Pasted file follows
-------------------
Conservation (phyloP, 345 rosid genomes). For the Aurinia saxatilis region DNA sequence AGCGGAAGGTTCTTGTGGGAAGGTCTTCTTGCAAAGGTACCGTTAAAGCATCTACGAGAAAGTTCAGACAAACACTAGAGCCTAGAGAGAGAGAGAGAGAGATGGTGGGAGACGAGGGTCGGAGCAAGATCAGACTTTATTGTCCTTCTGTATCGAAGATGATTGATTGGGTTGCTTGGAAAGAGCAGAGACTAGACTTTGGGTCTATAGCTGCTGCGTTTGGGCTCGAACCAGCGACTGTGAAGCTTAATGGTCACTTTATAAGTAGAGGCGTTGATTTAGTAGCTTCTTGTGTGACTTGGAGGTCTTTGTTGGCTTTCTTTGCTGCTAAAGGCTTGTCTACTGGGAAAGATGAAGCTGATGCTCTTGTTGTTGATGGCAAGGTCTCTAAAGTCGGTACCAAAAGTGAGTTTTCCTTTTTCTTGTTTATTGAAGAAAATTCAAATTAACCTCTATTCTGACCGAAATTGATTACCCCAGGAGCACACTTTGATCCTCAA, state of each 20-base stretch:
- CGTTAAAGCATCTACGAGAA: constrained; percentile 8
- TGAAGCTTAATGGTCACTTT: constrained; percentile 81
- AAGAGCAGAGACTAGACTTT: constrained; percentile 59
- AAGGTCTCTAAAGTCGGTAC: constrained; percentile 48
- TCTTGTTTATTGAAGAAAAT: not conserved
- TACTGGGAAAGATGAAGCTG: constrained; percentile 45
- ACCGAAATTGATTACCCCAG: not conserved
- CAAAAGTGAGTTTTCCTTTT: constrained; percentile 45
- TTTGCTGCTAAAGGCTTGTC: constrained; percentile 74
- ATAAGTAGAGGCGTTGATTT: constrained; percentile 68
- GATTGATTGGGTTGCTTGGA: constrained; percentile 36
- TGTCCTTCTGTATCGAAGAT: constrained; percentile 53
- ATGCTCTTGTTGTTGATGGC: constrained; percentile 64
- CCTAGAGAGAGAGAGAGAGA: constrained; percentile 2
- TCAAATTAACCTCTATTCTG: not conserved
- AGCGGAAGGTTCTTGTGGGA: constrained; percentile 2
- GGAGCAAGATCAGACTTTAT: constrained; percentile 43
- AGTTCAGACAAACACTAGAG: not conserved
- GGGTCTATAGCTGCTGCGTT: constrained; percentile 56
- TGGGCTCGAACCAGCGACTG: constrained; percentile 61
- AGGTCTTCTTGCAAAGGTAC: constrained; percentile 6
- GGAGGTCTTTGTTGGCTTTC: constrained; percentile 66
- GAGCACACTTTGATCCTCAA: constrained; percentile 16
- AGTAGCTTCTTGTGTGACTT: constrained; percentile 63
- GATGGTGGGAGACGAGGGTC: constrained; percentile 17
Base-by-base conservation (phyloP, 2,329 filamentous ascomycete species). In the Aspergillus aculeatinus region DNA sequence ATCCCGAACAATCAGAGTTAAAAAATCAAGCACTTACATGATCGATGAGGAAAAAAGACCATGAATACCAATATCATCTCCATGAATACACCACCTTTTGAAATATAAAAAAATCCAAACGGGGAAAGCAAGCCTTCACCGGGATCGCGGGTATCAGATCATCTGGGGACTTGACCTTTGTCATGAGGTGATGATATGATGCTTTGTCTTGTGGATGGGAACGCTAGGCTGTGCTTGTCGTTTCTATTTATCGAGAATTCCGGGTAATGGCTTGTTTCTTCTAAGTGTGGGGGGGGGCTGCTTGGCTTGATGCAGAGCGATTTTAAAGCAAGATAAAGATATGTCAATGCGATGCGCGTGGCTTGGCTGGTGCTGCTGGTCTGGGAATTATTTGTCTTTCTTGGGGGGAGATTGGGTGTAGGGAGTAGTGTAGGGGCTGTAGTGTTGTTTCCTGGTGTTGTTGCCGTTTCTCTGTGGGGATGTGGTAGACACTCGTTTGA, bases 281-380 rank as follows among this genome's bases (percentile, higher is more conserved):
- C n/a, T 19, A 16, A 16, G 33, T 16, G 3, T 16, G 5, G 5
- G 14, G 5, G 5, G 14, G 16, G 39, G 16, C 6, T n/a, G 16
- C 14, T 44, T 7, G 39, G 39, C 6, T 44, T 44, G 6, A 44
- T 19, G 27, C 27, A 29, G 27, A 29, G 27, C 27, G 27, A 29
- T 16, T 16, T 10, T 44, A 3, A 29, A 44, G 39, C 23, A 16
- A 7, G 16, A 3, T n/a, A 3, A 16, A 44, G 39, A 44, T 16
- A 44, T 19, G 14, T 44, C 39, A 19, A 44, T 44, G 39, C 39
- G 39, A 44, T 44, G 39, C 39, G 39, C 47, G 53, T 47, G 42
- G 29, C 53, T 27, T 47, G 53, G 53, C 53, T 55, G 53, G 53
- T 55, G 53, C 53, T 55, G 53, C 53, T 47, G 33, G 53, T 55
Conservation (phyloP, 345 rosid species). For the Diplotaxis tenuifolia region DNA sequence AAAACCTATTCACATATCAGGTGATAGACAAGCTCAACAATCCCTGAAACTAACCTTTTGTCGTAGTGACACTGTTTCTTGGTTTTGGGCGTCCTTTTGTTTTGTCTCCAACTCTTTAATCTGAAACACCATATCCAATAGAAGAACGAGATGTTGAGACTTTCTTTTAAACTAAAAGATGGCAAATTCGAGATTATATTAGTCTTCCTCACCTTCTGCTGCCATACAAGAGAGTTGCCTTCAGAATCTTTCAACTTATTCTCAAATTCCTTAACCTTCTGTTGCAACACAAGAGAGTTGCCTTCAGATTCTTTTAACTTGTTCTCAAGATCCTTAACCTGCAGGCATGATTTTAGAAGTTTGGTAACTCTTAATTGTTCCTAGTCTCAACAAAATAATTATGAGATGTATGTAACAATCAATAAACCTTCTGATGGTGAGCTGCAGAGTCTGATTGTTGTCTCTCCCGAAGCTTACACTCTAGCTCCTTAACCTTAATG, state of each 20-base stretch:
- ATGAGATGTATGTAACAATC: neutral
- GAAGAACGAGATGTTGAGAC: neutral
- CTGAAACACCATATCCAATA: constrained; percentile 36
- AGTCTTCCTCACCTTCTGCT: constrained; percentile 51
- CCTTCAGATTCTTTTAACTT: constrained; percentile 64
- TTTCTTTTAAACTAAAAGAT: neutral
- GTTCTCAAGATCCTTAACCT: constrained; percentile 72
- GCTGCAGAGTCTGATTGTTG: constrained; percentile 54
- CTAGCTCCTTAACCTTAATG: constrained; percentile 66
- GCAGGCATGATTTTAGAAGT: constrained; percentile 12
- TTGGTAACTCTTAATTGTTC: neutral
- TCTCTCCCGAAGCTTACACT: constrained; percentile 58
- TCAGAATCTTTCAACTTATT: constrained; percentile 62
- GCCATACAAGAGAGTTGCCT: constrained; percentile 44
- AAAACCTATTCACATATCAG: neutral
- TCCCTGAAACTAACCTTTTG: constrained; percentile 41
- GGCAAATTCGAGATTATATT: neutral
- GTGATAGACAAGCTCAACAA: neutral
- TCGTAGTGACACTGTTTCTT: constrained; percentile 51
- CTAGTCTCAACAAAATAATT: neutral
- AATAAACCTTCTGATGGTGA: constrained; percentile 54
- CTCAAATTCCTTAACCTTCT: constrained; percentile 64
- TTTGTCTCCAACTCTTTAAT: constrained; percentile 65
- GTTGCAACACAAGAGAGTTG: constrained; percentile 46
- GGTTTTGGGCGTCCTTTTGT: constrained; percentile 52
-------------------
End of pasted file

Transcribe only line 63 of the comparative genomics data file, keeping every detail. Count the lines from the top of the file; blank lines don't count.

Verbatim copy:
- GGTTTTGGGCGTCCTTTTGT: constrained; percentile 52